Open the Door:Two RC Women Priests Reflect on 21st Sunday in OT August 21,2016

From time immemorial groups tend toward exclusivity, to shut their doors actually or metaphorically on those of difference and newcomers who are not yet trusted. The reading from Isaiah 66:18-21 today says that God sees it another way: God knows God’s chosen people and wants to include people of every nations and languages who have not known God to come to the holy mountain. Isaiah goes farther and says that God will “take some of these as priests and Levites”(verse 21). This must have been a shock to the religious of the time even as the calling and ordination of women as priests in the RC church today through the Roman Catholic WomenPriests Movement  ( that began in 2002 on the River Danube)  and the inclusion of a host of people formerly seen as outcast at the Table of Jesus shocks some of the faithful today. Yet that is the prophetic word-open the doors, God wants everyone to come in. Jesus says essentially the same thing in Luke 13:22-30. As Rev. Beverly Bingle, RCWP of Toledo, Ohio says in the homily below being a “church member” and hearing sermons and taking Holy Communion is not enough- we have to really get it, get the Gospel of love and justice and “walk the walk”. Jesus challenges us to walk the walk , to love God with ALL our hearts and beings and to love our neighbors as ourselves, the same challenge of the early Hebrew community. Jesus is also saying that God is happy to invite people from all over the world to come and recline at the Table in the kin-dom of God. Let us then be people of INCLUSION, let us leave no one out, let’s open the door!

Rev. Dr. Judy Lee, RCWP  Co-Pastor The Good Shepherd Inclusive Catholic Community, Fort Myers, Florida

And now the insightful homily of Rev. Dr. Beverly Bingle: 

Four weeks ago we heard about God as our friend—
Luke’s parable about the neighbor
pounding on the door to borrow a loaf a bread,
and the door being opened,
even though it was the middle of the night.
Today we hear a different story,
one where it’s not so easy to get in
and take a place at the feast in the kin-dom of God.
This time there’s a gate, and it’s a narrow one.
Lots of people will try to get in, but they’ll be turned away.
But other people will get in.
They’ll come from the four corners of the earth,
like in that first reading from Isaiah,
nations of every language.
They will be the very people
thought to be the last ones to make it—
not the rich and the famous
but the powerless and marginalized.
Those “others” are the ones who will get in.
Jesus’ explanation is simple.
Sure, people listened to him, but that’s all they did.
They didn’t take his teaching to heart.
They didn’t change their lives.
So, even though they ate and drank with him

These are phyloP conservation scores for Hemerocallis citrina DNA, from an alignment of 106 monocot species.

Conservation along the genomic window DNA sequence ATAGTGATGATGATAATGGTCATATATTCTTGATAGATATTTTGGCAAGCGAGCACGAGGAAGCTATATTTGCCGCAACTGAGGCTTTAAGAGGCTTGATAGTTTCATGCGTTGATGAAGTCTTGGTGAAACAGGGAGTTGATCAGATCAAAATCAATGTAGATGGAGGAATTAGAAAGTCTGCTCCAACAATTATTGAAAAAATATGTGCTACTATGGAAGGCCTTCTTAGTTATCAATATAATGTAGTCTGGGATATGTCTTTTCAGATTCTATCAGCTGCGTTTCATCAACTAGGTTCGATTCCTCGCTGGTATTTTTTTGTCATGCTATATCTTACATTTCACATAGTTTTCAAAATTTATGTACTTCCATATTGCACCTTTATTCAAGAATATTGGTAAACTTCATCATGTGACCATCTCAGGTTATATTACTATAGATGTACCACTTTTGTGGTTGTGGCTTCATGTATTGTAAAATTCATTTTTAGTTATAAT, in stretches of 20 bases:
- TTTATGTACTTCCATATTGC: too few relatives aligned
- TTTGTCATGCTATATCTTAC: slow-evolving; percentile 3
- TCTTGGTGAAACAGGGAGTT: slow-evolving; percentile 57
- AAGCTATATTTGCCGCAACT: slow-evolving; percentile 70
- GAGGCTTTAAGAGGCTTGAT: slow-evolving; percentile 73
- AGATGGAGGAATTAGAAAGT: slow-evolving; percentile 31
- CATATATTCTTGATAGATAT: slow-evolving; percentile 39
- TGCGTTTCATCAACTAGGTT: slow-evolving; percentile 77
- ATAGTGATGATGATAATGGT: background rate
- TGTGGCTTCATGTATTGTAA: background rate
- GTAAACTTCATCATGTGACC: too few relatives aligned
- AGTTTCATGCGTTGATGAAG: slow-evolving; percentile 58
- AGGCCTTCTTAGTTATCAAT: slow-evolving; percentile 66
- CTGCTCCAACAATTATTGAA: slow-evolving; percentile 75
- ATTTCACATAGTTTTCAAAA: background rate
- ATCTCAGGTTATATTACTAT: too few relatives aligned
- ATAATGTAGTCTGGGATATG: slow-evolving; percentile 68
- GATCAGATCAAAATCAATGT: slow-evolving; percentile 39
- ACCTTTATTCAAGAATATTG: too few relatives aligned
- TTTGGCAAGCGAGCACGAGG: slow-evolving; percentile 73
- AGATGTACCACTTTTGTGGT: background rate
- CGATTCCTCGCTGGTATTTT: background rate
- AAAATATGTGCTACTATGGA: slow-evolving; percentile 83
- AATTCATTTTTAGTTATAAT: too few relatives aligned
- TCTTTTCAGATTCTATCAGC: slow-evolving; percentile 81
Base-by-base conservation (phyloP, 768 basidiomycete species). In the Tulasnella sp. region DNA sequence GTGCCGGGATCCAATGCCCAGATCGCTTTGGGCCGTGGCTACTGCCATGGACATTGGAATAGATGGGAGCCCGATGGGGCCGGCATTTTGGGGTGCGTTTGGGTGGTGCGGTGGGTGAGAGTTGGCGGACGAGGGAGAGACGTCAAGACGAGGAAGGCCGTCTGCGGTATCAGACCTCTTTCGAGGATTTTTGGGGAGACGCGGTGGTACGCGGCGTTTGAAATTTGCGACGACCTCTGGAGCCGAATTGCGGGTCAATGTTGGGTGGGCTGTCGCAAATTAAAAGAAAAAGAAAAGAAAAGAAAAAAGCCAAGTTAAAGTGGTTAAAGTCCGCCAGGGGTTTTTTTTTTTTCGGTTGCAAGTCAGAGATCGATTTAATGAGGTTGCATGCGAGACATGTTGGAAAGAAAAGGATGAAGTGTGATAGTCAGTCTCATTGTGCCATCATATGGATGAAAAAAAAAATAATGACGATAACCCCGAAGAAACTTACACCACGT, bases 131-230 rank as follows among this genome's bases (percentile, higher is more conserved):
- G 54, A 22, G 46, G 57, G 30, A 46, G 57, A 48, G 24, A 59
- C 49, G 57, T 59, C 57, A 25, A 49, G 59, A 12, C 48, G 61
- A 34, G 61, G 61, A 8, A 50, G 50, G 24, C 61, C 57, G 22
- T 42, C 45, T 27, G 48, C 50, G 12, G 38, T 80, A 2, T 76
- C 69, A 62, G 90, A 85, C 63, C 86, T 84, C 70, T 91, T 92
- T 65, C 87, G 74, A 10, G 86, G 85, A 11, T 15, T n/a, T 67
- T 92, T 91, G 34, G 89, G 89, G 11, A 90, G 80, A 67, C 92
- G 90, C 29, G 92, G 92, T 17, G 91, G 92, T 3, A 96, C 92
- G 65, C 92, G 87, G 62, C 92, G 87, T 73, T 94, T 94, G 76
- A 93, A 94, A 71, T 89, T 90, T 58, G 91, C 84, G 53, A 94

and hung around to hear the message,
they didn’t do anything else.
They didn’t put Jesus’ message into practice.
When I was growing up back in the 50s,
it was common to hear
that “outside the church there is no salvation.”
I remember my 5th grade classmate Judy.
Sister told us that we couldn’t talk with Judy except at school.
We couldn’t go to Judy’s house after school.
When I asked my mom about it,
she told me that Judy’s mom was divorced and remarried
and that put her “outside the church.”
So, except in class, we couldn’t have anything to do with Judy.
So we didn’t.
Then, when I was in 7th grade, my maternal grandparents,
pushing 60 and pretty much unchurched,
decided to be baptized at Grace Lutheran.
My mom wanted us to go.
The priest said no.
We stayed home.
Too often we Catholics were like those people
that Jesus called “evildoers” in today‘s Gospel.
We knew the rules, and we followed them.
We jumped through the hoops.
We thought our baptism would get us through that narrow gate.
We said prayers with plenary indulgences attached,
just so we could get a free pass into heaven.
It was all about saving ourselves.
People who didn’t follow the rules would just have to go to hell,
and it would be their fault.
Three years ago, when we had the same readings we heard today,
Pope Francis told us that
to get through that narrow door
we have to aim our whole life at following the Way of Jesus.
That means living and witnessing
in prayer, in works of charity, in promoting justice,
in doing good for others, especially the poor and the outsider.
It’s a lot more than just jumping through those hoops.
It’s not enough to get baptized and be labeled a Christian.
It’s not enough to share a meal with Jesus.
It’s not enough to just listen to what he says.
It is necessary to get to know God by following Jesus’ Way.
As Elizabeth Johnson put it,
we have to become a friend of God and prophets,
and do it now.
The banquet is ready.
Every day is full of chances to walk through that narrow gate
to feast in the reign of God.
We do it in company with the Syrian refugees
we help to settle here.
We do it walking side by side with our African American friends.
We do it standing on street corners with our peace signs,
handing out those tiny tree seedlings,
voting our conscience for the common good.
We do it in the love we show our family and friends and neighbors…
and enemies.
We pass through that narrow gate
by the way we live our lives.

Holy Spirit Catholic Community
Saturdays at 4:30 p.m./Sundays at 5:30 p.m.
at 3925 West Central Avenue (Washington Church)

Rev. Dr. Bev Bingle, Pastor
Mailing address: 3156 Doyle Street, Toledo, OH 43608-2006


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